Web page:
Update 5:25PM.
A friend writes:
"If I want to sell widgets to buyers in Canada, and Canada puts a tariff on my widgets, is there free trade?," as if the point were that without fully free trade we shouldn't remove our tariffs.

I haven't been clear enough.

My clarifying response:
"No, because Canada is interfering with the trade.

My point is that just because Canada indulges stupid policies doesn’t mean we have to. We should not ‘retaliate’ because that hurts our economy, our people, our morals, and our jobs.

When I said, “Aw, come on, all the other kids are doing it!” to my mother she said (as your mother probably said to you) some variation of, “If all the other kids were hitting themselves in the head with a hammer, should you?”"

Friday, March 03, 2017

Sweet reason?

Nope.

You probably shake your head in wonder at the stupidity of the Philadelphia politicians who imposed this tax on the soft drink industry: Pepsi is laying off up to 100 workers in Philadelphia and blaming a 2-month-old soda tax.

Distributors and grocery stores are likely to follow: Philadelphia’s Soda Sellers Say Tax Has Reduced Sales by as Much as 50%.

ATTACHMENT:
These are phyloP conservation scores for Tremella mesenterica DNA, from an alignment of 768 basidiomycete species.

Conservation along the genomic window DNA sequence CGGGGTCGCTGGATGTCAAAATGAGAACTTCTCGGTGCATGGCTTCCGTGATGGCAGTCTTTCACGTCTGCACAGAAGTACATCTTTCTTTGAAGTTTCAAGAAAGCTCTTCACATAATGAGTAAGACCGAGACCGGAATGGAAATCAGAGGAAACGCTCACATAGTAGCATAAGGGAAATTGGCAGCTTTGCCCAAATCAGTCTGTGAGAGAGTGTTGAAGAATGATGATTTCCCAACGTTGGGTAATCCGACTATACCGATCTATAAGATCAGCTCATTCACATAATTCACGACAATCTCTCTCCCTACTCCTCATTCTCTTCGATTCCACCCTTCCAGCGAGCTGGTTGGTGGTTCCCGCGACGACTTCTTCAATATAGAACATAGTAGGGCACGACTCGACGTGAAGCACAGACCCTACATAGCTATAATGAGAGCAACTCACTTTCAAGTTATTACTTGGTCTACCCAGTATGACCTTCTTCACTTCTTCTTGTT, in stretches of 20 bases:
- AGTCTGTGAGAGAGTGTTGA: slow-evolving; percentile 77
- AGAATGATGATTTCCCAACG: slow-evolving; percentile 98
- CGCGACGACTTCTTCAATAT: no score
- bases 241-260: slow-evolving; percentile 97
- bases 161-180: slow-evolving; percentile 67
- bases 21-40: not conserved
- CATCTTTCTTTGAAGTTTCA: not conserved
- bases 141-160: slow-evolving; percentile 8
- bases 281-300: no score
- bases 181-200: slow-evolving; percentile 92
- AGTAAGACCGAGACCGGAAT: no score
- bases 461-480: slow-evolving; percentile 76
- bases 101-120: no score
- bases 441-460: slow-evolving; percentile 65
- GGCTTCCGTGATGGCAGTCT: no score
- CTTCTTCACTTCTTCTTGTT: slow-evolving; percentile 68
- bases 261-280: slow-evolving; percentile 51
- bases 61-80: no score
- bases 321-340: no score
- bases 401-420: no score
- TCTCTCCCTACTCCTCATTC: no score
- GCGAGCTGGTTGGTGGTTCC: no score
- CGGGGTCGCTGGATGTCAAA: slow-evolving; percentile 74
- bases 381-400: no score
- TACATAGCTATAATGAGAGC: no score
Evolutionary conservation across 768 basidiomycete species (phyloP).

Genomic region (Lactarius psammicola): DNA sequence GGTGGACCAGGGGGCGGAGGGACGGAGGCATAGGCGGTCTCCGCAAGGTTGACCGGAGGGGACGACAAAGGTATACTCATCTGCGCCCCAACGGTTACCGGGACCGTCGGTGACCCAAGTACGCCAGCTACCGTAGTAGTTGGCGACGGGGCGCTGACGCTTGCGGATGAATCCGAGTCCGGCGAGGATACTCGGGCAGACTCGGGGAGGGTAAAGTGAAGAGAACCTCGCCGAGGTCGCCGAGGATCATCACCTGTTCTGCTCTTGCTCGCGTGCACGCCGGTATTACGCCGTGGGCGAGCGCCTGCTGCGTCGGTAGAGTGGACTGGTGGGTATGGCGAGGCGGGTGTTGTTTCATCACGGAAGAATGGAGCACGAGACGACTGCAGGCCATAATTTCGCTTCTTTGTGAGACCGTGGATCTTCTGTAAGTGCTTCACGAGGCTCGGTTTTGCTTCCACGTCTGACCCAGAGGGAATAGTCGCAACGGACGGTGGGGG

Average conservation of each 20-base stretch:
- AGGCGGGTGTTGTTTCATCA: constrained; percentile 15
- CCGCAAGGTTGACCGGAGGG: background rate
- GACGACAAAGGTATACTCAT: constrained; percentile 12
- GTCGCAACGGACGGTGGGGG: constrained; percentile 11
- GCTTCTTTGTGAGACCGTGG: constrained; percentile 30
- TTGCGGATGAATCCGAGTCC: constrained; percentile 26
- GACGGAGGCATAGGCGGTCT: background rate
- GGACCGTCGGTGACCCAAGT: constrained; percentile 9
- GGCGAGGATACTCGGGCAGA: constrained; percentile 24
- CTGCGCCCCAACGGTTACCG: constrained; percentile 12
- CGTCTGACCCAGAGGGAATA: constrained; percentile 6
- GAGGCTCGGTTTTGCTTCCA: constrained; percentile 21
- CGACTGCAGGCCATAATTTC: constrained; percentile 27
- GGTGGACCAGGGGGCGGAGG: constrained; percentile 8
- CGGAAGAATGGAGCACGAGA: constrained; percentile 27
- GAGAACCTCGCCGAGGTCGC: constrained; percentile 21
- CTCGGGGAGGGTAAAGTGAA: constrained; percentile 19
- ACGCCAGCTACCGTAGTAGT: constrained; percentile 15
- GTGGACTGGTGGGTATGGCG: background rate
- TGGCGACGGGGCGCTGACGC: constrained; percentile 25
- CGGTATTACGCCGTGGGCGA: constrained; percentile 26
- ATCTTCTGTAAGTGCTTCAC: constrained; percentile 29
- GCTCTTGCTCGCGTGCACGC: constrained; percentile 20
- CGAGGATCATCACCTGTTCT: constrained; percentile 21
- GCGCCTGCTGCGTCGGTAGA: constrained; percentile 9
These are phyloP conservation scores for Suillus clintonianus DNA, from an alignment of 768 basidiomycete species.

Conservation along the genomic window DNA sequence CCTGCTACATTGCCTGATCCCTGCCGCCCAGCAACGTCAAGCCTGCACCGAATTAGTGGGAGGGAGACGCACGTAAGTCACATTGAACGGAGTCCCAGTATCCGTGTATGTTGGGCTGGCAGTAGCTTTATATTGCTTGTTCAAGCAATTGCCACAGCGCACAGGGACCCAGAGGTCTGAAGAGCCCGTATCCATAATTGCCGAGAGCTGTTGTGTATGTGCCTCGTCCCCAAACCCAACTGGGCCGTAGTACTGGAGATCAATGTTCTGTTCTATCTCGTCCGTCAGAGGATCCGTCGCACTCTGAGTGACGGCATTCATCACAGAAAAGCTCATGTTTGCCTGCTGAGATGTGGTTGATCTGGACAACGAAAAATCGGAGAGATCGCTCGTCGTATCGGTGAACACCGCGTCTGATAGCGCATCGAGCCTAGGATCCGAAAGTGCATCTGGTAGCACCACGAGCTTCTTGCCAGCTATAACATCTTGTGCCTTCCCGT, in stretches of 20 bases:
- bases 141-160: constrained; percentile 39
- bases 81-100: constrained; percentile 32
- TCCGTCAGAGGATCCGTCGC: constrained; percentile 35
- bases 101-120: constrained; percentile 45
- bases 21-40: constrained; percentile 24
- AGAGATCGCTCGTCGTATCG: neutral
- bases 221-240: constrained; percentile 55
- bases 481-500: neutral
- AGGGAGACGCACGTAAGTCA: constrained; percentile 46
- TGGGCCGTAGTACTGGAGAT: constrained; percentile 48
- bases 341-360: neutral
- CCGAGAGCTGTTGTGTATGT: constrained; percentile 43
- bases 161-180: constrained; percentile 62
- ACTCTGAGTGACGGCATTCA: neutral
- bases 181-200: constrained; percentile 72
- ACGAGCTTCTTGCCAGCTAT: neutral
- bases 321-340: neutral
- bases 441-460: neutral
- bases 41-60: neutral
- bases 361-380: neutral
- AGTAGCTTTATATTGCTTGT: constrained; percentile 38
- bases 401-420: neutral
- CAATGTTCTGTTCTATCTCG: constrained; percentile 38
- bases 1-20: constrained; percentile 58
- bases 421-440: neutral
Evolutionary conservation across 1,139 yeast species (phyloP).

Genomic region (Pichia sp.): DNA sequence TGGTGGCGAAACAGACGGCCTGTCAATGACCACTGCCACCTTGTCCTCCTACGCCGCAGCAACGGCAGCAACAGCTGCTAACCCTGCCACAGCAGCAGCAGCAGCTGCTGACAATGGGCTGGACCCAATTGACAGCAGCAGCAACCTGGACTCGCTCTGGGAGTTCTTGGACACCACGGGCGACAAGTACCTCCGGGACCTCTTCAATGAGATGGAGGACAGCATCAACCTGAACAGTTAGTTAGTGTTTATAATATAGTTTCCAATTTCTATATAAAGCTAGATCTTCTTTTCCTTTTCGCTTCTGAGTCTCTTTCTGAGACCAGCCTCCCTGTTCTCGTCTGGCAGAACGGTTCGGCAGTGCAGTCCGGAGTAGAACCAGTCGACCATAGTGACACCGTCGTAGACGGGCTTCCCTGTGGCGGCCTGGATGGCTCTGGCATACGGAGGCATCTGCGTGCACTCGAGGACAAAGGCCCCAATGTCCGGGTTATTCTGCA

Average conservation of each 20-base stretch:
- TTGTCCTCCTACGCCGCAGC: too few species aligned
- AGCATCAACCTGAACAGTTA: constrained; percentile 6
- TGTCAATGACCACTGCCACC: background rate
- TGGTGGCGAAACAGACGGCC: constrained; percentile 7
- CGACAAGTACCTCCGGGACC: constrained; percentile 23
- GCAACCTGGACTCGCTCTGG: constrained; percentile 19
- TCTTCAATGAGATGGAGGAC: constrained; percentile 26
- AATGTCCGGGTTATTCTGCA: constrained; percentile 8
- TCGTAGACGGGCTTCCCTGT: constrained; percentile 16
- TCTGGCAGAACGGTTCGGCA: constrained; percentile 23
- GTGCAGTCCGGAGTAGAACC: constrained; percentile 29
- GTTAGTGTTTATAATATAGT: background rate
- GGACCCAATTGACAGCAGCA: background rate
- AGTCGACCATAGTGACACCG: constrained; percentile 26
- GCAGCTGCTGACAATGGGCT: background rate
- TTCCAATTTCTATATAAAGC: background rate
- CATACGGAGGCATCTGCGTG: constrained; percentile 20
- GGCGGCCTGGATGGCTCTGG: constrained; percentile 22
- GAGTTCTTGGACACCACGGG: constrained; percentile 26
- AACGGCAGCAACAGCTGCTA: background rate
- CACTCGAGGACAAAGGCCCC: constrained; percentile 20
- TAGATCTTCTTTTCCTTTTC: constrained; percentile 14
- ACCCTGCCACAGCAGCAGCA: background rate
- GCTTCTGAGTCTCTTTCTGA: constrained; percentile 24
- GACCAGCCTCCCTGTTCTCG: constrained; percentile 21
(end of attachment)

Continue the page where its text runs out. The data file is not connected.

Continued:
If you understand the Philadelphia political folly, but still support protectionist tariffs in the name of preserving U.S. jobs, intellectual consistency demands that you explain federal import duties on sugar in the same terms: U.S. Trade Policy Gouges American Sugar Consumers.

According to a 2006 study by our own Commerce Department, “For each one sugar growing and harvesting job saved through high U.S. sugar prices, nearly three confectionery manufacturing jobs are lost.

One-fifth of one percent of U.S. farms are the beneficiaries of this protectionism, and consumers pay around $1.3 billion annually to support them - not including the cost of federally mandated, corn-based ethanol in our gasoline. Which brings us to another sugar related protectionist tariff: Brazilian (cane-sugar) ethanol attracted a 54 cent a gallon tariff until 2012, while we simultaneously subsidized corn "food as fuel", raising prices on everything from tortillas to steak.

Claims by the sugar industry that Mexico is selling sugar below cost are ludicrous, Mexico is selling it above average world cost. That, and the Brazilian tariff, is what “fair trade” means to U.S. farm lobbyists and the Trump administration.